I look at them picking Motorola over HTC or Samsung in the same way a parent picks a favorite child. Yes, Motorola comes with a lot more patents than HTC at a lot less cost than Samsung but every family has their share of over and under achievers. What ties the family together is not playing favorites. Because then you make the other siblings upset even if all of them unanimously welcome your decision, be it over a post-it note stuck on the refridgerator or Google docs.
Google isn’t an angel. You can never become a company worth over 50 billion dollars by not being at least somewhat evil. Remember the tag line from that Facebook based movie of last year? “You don’t get to 500 million friends without making a few enemies.” Google has long started the process of transformation that turned young Anakin into Darth Vader. The sad part about this drama is that there is no Luke Skywalker or the order of Jedi Knights. It’s evil vs evil in a corporate landscape that resembles Mordor.
Why it’s irritating to play games on iPhone 4
By Taimoor Hafeez
on August 15, 2011
I want to love it, but end up hating it.
I was recently tasked with reviewing an app, so I thought I’ll just go onto the App Store and check out the Top 25 section to see what’s hot. Pretty much everything on Top 25 paid apps is some version, or rip off of Angry Birds. Being a hater of platform and physics based games, I was very happy to see something different like Zombie Gunship on the list.
I usually relegate gaming on my iPhone 4 to something as simple as Bejeweled 2. Most of the time my iPhone 4 is used for checking emails, apart from making calls and texting, as well as Facebook and Google+. Certain enthusiastic discussions are had on WhatsApp, and the occasional Skype call to family living abroad, but that’s about it. Outside of pure work and keeping up to date on social networking, I don’t use my iPhone 4 for anything as frivolous as casual gaming.
Imagine it with both thumbs on the screen.
I have three very simple reasons for not gaming on the iPhone 4. First of all, gaming means severe battery drain. Now a full charge of my iPhone 4 gets me through a full day of less than an hour’s worth of phone calls, constant WiFi connection and the occasional 3G connection when I’m commuting to and from work. By the time I’m home, I still have around 40% of battery left. If I play a simple game like Bejeweled 2 for 15 or 20 minutes, it doesn’t affect the battery much, but playing anything graphically intensive (like Infinity Blade for instance) means the battery is gone before I even head out for home.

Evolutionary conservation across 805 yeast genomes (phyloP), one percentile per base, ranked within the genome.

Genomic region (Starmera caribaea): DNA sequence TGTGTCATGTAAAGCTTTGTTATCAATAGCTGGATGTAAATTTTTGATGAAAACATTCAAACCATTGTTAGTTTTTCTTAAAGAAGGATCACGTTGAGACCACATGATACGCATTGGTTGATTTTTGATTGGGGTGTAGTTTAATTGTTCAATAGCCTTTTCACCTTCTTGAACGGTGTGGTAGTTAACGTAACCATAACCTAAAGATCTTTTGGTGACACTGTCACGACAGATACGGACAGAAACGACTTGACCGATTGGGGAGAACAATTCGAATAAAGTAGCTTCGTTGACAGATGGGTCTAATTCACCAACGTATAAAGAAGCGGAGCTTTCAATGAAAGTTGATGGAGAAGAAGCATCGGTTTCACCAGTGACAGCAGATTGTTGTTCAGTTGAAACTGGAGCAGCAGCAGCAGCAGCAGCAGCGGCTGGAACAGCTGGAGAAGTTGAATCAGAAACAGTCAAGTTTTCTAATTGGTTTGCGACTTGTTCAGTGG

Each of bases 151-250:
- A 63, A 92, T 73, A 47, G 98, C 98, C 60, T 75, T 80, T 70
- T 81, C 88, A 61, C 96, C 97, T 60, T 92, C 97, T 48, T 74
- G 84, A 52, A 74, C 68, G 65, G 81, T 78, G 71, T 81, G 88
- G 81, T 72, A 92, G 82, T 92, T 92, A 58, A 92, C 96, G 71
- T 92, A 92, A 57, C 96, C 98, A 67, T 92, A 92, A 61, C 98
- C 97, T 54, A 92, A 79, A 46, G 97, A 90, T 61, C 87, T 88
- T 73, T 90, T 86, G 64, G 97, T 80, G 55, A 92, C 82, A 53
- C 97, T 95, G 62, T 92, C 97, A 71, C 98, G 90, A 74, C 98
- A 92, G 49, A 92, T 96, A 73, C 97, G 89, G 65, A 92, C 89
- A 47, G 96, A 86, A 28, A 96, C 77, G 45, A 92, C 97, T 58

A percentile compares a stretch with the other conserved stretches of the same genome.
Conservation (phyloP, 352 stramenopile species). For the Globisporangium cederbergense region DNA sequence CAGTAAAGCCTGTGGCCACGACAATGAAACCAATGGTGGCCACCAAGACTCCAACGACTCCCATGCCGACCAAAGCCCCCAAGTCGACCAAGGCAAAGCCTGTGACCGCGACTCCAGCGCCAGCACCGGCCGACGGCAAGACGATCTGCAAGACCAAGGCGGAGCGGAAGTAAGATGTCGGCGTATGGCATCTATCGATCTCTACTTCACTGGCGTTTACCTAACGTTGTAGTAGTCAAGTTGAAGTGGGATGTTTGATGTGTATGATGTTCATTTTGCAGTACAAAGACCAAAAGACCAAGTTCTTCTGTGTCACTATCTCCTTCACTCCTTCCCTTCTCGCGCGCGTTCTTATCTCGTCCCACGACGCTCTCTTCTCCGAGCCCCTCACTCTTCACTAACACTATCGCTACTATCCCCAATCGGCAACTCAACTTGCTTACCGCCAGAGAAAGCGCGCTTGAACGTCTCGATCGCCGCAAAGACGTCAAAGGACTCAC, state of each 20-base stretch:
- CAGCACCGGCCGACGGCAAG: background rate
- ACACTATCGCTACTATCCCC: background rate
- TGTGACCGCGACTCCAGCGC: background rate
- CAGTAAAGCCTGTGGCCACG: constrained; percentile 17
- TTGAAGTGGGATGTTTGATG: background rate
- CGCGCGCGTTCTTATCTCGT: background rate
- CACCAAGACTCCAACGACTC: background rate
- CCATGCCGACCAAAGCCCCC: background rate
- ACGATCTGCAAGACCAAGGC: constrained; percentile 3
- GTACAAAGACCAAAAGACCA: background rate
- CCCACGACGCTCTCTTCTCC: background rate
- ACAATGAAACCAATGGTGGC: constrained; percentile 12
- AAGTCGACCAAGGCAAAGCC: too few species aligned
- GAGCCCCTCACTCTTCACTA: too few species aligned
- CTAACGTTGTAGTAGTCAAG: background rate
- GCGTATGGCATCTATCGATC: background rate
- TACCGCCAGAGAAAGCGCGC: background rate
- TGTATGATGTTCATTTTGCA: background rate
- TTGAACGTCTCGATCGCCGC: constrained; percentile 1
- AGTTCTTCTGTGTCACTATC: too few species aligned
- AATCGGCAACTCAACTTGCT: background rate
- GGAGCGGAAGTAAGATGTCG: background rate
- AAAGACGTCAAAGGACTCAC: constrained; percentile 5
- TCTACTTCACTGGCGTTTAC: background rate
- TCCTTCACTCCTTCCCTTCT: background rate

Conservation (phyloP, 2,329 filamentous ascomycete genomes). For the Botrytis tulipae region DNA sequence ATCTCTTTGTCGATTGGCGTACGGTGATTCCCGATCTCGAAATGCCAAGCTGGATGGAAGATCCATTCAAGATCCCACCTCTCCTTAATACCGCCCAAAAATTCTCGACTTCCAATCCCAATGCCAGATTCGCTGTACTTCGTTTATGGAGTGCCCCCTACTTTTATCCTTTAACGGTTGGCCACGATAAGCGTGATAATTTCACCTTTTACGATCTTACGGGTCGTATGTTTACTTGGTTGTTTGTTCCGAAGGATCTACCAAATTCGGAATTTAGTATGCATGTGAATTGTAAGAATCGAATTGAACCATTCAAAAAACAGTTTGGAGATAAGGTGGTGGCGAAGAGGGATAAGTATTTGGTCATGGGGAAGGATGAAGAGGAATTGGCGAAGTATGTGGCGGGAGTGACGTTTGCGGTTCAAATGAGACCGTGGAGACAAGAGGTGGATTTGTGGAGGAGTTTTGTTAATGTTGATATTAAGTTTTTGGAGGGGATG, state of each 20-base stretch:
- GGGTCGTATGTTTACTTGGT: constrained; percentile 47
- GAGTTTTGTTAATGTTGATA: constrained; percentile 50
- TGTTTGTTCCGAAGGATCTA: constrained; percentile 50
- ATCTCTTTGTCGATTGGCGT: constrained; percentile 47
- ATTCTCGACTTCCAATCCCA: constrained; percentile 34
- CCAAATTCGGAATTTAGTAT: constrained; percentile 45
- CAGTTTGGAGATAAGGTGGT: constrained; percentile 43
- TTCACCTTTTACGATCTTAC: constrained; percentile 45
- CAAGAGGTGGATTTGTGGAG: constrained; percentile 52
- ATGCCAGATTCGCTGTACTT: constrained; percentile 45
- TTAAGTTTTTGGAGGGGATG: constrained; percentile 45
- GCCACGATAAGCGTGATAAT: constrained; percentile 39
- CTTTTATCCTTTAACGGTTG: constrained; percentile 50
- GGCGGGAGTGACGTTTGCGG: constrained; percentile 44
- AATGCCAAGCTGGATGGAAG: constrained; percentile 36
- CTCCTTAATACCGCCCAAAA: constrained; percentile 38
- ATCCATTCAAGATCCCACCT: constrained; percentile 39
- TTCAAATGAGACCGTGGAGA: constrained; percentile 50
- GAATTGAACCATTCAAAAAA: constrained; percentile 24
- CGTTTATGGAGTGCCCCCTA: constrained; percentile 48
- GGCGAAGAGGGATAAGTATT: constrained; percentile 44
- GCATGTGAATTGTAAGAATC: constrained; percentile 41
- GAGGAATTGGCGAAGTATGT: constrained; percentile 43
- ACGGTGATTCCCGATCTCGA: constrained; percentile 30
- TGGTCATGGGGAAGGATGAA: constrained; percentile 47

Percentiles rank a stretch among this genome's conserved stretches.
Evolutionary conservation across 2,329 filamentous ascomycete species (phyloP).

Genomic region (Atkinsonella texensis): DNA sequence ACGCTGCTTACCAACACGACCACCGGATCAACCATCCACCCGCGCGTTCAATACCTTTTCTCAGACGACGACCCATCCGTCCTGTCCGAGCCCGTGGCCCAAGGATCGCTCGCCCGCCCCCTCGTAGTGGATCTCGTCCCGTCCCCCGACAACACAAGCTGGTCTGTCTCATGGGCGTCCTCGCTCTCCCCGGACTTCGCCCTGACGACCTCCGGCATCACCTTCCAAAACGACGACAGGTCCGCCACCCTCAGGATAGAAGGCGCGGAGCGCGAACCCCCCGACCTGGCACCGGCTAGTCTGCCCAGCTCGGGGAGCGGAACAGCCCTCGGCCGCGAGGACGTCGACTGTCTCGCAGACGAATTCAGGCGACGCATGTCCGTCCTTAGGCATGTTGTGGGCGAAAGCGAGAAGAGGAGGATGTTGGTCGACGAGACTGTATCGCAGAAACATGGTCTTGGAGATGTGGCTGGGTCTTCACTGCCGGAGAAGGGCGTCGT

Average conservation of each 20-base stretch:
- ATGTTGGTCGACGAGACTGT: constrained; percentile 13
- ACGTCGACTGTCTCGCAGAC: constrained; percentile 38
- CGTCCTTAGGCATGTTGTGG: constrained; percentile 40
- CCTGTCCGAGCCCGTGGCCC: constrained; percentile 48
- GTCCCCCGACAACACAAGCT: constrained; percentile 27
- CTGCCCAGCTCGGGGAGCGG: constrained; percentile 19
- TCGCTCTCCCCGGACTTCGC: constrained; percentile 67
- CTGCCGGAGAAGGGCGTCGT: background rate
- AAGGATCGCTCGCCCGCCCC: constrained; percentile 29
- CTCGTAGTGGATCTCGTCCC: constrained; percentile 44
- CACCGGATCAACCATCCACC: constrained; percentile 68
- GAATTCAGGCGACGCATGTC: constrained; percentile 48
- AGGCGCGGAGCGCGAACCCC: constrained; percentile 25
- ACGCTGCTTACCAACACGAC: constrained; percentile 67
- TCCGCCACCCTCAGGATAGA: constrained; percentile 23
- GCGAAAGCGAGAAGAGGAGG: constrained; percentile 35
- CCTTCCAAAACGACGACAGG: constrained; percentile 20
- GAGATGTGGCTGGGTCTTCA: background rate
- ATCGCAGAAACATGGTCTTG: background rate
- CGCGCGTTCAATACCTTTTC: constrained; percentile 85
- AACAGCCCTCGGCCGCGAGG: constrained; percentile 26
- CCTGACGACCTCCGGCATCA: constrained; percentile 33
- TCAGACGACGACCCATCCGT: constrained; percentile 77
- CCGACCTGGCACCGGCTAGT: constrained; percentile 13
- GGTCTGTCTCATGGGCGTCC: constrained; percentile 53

Of course, I can always connect a charge cable and sort out the battery that way, but I don’t want my mobile to be tethered down to a cable most of the time. It’s a mobile for a reason. Perhaps Apple could have added a larger capacity battery? But that would have surely meant a bulkier phone. No thanks, I’m happy with the iPhone 4, slim like it is.
My second concern is that every time I game for more than 25 minutes on the iPhone 4, or am talking to someone for that long, the phone really heats up, uncomfortably so. It’s a loathsome feeling when I want to use the iPhone 4 but can’t because it’s literally too hot to handle.
You can't appreciate the beauty coz your fingers are all over the screen!
This is probably more specific to me than a global issue, but having played games on a DS, 3DS and PSP, I just cannot handle playing games on 3.5” screen when my own thumbs are covering 1/4th of the bloody screen. I don’t mind touch based controls, but the screen size is just too small. I would rather play games on the iPad 2. So when I was playing Zombie Gunship, even though I was having a lot of fun, my thumbs soon started protesting in pain, and fun times eventually devolved into painful times. Of course, just like the battery, if the screen size was to increase, the iPhone 4 would lose most of its charm, for me at least.
tl; dr: Battery drain, heating up and not enough space on screen lead me to avoid playing games on the iPhone 4 altogether. I’ll try out the occasional gem, but will never actually play it long term.
Is Apple turning evil?
By Abbas Jaffar Ali
on August 10, 2011
Blocking HTC devices from selling in the US and the Galaxy Tab in EU certainly suggests that.